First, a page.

Those who have gone through the ecstasies and agonies of writing an essay knows the satisfaction (and quite often the sadness) of finishing. Once you’ve done all of the work of finding out what you would like to state, arriving at an arguable and interesting thesis, analyzing your evidence, organizing your opinions, and contending with counter-arguments, you could believe that you have got nothing left to complete but run spell-check, print it out and await your professor’s response. Exactly what spell- check can not discern is exactly what real readers might think or feel if they read your essay: where they may become confused, or annoyed, or bored, or distracted. Anticipating those responses could be the working job of an editor—the job you take on as you edit your very own work.
While you proceed, keep in mind that sometimes what may seem like a problem that is small mask (be a symptom of) a bigger one. A phrase—one that is poorly-worded seems, say, unclear or vague—may just need some tweaking to correct; nonetheless it may indicate that the thinking has not developed fully yet, that you are not exactly sure what you would like to state. Your language could be vague or confusing due to the fact basic idea itself is. So learning, as Yeats says, to “cast a eye that is cold in your prose isn’t only a matter of arranging the finishing touches on your essay. It is about making your essay better through the inside (clarifying and deepening your opinions and insights) and from the outside (expressing those ideas in powerful, lucid, graceful prose). These five guidelines might help.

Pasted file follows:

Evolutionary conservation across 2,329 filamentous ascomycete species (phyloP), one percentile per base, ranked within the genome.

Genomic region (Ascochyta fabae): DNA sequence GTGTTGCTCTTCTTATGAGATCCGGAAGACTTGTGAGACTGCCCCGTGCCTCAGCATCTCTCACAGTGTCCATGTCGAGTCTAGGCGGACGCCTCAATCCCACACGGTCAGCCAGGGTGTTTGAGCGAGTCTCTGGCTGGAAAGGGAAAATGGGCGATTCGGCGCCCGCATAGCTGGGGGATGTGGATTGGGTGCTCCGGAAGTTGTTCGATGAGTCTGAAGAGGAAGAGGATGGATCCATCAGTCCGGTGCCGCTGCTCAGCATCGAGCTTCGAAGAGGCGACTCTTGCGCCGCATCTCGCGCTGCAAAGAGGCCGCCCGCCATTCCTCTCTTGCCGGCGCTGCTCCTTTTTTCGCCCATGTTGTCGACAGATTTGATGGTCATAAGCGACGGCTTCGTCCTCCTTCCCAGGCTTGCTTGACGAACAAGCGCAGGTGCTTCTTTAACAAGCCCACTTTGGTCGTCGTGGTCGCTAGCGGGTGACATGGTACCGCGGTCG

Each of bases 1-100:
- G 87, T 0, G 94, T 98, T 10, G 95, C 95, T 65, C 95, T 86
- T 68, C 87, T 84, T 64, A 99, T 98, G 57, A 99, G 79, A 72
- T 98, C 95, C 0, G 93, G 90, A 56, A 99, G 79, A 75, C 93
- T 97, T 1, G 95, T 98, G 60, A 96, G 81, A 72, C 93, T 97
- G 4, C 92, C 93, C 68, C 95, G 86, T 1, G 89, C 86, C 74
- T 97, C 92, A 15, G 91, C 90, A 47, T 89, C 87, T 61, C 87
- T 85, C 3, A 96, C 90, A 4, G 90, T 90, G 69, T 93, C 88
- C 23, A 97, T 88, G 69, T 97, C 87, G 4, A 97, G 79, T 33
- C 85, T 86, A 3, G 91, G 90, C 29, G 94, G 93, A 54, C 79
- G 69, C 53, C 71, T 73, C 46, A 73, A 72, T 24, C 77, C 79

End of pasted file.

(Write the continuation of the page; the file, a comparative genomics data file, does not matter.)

Read your essay aloud .
We can sometimes lose sight of the larger picture, of how all the sentences sound when they’re read quickly one after the other, as your readers will read them when we labor over sentences. Continue reading “Example and rules Editing the Essay, Part One”